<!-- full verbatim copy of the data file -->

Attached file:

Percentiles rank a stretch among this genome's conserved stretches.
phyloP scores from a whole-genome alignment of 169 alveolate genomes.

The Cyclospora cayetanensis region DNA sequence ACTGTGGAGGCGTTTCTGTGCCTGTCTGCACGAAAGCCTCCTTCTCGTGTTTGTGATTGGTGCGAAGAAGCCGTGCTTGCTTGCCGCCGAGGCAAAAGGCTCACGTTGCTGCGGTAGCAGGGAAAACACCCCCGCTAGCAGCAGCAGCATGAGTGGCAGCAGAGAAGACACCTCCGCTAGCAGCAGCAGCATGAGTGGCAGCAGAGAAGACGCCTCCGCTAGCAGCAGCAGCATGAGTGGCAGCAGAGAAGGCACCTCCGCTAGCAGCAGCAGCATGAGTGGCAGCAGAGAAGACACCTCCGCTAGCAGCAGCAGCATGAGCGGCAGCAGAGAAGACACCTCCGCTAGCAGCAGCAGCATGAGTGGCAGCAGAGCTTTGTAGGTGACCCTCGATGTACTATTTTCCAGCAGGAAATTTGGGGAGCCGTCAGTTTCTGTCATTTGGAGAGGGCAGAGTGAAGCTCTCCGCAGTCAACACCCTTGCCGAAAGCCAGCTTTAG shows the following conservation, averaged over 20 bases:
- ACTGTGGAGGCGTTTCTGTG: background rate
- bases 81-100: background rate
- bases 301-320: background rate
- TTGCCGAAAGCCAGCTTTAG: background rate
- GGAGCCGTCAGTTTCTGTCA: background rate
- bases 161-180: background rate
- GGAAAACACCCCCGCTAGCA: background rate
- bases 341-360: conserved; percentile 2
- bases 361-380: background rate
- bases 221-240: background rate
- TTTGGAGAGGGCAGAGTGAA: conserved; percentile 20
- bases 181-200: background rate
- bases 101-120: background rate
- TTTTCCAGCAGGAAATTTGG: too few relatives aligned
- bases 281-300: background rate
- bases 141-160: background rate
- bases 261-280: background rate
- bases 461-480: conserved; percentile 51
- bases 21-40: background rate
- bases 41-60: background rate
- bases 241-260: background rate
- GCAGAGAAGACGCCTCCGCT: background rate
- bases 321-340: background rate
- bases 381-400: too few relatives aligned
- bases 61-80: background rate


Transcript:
Percentiles rank a stretch among this genome's conserved stretches.
phyloP scores from a whole-genome alignment of 169 alveolate genomes.

The Cyclospora cayetanensis region DNA sequence ACTGTGGAGGCGTTTCTGTGCCTGTCTGCACGAAAGCCTCCTTCTCGTGTTTGTGATTGGTGCGAAGAAGCCGTGCTTGCTTGCCGCCGAGGCAAAAGGCTCACGTTGCTGCGGTAGCAGGGAAAACACCCCCGCTAGCAGCAGCAGCATGAGTGGCAGCAGAGAAGACACCTCCGCTAGCAGCAGCAGCATGAGTGGCAGCAGAGAAGACGCCTCCGCTAGCAGCAGCAGCATGAGTGGCAGCAGAGAAGGCACCTCCGCTAGCAGCAGCAGCATGAGTGGCAGCAGAGAAGACACCTCCGCTAGCAGCAGCAGCATGAGCGGCAGCAGAGAAGACACCTCCGCTAGCAGCAGCAGCATGAGTGGCAGCAGAGCTTTGTAGGTGACCCTCGATGTACTATTTTCCAGCAGGAAATTTGGGGAGCCGTCAGTTTCTGTCATTTGGAGAGGGCAGAGTGAAGCTCTCCGCAGTCAACACCCTTGCCGAAAGCCAGCTTTAG shows the following conservation, averaged over 20 bases:
- ACTGTGGAGGCGTTTCTGTG: background rate
- bases 81-100: background rate
- bases 301-320: background rate
- TTGCCGAAAGCCAGCTTTAG: background rate
- GGAGCCGTCAGTTTCTGTCA: background rate
- bases 161-180: background rate
- GGAAAACACCCCCGCTAGCA: background rate
- bases 341-360: conserved; percentile 2
- bases 361-380: background rate
- bases 221-240: background rate
- TTTGGAGAGGGCAGAGTGAA: conserved; percentile 20
- bases 181-200: background rate
- bases 101-120: background rate
- TTTTCCAGCAGGAAATTTGG: too few relatives aligned
- bases 281-300: background rate
- bases 141-160: background rate
- bases 261-280: background rate
- bases 461-480: conserved; percentile 51
- bases 21-40: background rate
- bases 41-60: background rate
- bases 241-260: background rate
- GCAGAGAAGACGCCTCCGCT: background rate
- bases 321-340: background rate
- bases 381-400: too few relatives aligned
- bases 61-80: background rate